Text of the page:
'They're scared this time': MSNBC panel recoils in horror at NRA ad blaming 'mainstream media' for gun violence
Morning Joe panel (MSNBC)

The NRA blamed the "mainstream media" for encouraging gun violence by interviewing the survivors of the latest school massacre -- and MSNBC's Joe Scarborough said the group's leadership should be held liable when a reporter was inevitably harmed.

The gun manufacturer lobbying group released a new ad Wednesday night starring gun activist Colion Noir, a week after the Parkland school shooting that left 17 dead, and the "Morning Joe" hosts played portions of that video and a previous one featuring NRA spokeswoman Dana Loesch.

"It would be too easy to look at the people in front of the cameras and focus your anger and disgust at them," Scarborough told his astonished guests afterward. "You should instead focus on Wayne LaPierre and focus on the financiers who are making money off every mass tragedy when gun sales skyrocket. It's just too simple to look at those people and say, 'My god.' They're doing Wayne LaPierre's bidding, they're doing the NRA D.C. lobbyist bidding, and those people are doing the bidding of financiers, extraordinarily wealthy people, who are making money off of these tragedies to sell more military-style guns."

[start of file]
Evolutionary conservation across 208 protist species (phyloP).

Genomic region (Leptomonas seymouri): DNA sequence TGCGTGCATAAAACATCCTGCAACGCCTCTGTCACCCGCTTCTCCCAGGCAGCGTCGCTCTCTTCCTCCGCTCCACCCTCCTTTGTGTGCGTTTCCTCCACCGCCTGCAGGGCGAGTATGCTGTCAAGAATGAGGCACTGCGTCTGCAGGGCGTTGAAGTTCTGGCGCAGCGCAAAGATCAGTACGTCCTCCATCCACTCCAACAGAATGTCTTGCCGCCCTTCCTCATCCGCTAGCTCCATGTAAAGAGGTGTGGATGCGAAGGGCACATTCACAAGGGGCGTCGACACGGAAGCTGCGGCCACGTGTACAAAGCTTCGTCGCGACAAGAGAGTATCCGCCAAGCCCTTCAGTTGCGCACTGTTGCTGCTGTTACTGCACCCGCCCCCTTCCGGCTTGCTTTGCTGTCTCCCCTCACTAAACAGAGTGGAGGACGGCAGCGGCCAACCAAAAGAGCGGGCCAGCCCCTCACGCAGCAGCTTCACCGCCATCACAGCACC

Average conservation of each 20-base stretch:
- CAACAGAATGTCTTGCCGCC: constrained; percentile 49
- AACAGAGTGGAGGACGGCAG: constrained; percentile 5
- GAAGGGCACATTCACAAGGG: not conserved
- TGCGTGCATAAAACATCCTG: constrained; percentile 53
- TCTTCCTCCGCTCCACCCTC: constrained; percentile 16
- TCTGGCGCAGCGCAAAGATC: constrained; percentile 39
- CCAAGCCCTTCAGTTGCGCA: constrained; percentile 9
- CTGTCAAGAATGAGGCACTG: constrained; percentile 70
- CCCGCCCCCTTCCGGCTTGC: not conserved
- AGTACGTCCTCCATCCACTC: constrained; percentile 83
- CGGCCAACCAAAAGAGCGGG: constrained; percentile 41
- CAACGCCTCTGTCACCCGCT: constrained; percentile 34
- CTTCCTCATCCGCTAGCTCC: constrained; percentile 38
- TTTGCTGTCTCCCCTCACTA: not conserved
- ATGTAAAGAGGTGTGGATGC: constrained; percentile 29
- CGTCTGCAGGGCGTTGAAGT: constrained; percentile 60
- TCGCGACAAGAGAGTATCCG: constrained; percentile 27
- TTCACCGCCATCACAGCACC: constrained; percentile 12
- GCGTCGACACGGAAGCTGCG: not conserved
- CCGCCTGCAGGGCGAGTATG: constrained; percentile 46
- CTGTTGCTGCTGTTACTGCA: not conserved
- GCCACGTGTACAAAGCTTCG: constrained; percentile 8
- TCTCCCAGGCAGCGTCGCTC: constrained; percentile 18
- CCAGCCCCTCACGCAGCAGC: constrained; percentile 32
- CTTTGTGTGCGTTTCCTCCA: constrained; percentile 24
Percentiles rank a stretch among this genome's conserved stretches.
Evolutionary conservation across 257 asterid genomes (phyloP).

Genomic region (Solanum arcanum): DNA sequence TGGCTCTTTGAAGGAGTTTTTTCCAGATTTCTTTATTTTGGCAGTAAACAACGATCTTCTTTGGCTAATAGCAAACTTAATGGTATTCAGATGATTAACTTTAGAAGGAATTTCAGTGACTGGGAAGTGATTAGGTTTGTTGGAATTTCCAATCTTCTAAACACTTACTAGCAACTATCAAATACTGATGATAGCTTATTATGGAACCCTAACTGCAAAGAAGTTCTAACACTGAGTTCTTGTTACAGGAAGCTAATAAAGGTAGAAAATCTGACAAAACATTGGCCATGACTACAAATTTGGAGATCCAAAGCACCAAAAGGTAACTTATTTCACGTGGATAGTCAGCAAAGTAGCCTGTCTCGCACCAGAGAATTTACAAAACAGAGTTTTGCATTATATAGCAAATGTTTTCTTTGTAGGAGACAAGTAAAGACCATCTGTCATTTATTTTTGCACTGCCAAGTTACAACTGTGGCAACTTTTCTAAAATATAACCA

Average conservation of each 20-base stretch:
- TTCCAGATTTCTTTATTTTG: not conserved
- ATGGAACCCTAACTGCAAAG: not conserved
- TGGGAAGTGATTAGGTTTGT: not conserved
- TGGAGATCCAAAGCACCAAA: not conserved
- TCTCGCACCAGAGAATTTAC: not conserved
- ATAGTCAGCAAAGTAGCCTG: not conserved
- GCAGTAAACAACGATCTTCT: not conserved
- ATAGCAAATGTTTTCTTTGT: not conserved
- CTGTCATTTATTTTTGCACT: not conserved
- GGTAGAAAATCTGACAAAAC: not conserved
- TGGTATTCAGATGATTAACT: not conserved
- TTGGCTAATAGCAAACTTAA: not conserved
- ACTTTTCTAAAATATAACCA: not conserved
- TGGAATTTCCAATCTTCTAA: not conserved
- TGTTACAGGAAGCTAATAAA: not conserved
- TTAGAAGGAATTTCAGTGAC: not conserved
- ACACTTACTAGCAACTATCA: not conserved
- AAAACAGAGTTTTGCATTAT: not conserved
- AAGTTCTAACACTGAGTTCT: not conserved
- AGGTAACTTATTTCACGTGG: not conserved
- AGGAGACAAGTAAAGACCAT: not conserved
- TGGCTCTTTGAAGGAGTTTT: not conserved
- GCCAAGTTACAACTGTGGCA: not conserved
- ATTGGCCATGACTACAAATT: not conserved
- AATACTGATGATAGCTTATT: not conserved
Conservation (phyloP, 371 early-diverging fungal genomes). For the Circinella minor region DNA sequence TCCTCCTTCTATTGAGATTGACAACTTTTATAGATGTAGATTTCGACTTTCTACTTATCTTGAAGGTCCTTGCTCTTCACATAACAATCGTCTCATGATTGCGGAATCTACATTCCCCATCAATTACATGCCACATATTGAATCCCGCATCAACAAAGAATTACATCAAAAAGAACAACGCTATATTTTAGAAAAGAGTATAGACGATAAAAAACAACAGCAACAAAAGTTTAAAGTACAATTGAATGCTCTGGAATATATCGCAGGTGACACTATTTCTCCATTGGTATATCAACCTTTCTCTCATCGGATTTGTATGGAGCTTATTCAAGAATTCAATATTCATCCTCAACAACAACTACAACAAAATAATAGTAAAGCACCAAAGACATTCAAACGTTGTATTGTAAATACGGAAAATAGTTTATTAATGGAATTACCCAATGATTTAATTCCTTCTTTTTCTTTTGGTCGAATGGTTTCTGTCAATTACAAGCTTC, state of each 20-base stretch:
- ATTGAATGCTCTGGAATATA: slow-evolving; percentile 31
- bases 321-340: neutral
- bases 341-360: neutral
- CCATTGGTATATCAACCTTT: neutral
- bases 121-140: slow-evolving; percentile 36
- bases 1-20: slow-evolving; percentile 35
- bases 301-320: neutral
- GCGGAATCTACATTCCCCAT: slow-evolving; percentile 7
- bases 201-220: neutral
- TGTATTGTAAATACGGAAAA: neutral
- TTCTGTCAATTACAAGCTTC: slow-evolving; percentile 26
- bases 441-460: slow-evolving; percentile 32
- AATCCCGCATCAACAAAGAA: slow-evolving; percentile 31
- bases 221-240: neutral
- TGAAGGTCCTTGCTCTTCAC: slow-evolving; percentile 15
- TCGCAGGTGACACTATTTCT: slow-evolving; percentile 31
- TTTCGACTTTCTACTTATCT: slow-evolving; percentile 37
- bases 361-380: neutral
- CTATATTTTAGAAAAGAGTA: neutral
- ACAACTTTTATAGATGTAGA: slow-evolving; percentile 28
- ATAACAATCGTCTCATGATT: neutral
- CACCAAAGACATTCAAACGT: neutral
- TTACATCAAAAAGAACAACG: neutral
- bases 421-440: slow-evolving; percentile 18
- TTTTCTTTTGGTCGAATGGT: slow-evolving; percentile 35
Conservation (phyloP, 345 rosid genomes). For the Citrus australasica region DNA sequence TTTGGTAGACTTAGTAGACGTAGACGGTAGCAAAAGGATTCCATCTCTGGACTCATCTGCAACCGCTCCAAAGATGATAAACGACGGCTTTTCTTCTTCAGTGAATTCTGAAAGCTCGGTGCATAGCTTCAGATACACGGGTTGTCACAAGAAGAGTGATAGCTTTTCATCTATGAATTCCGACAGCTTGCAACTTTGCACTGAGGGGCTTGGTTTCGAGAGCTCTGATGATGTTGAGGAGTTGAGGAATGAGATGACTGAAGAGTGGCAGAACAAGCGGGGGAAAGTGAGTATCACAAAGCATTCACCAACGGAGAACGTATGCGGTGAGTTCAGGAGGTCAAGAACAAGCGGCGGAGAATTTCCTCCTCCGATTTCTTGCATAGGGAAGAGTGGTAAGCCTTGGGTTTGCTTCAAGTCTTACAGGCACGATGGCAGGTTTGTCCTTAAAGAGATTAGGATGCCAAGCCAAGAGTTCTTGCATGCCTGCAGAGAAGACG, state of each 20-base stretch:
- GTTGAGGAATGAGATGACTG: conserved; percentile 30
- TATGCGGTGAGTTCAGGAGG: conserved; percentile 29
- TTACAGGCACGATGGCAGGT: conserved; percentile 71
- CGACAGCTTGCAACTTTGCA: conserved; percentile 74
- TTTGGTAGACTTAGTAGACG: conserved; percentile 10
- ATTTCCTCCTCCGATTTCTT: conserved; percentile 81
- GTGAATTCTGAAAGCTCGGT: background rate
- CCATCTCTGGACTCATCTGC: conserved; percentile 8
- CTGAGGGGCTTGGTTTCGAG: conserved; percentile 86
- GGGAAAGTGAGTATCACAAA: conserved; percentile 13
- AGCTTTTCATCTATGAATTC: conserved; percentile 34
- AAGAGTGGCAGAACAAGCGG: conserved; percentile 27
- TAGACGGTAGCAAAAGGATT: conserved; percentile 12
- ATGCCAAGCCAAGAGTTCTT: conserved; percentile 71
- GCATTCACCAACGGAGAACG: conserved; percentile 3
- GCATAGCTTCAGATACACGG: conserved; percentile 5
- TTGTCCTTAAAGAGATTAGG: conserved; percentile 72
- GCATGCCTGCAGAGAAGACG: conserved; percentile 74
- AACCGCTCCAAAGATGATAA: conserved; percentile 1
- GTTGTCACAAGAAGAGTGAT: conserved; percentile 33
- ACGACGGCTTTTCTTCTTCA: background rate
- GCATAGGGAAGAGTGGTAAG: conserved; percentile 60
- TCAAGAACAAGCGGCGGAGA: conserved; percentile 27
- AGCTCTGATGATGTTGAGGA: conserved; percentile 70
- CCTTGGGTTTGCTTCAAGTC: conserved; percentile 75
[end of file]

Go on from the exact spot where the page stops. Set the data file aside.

He said both ads seem to be an "incitement to violence" against journalists.

"If somebody gets killed, that's going to be exhibit one in court, and they're going to be -- and Wayne LaPierre is going to be held liable," Scarborough said, "and the multimillionaires or the billionaires that they're doing the bidding for."

The other panelists had not seen the two ads in their entirety before, and they expressed shock at their dark and threatening tone -- but one guest said the NRA's quick response to the backlash after this shooting showed something had changed.

"It's quite shocking," said Daily Beast columnist Margaret Carlson. "What that shows me is -- the NRA usually goes to ground after a mass shooting and goes silent, but they're scared this time, or that ad wouldn't be out there. I think it shows maybe they see a difference, maybe the young people are going to have this as their one issue -- and if they do, they will be a force against the NRA."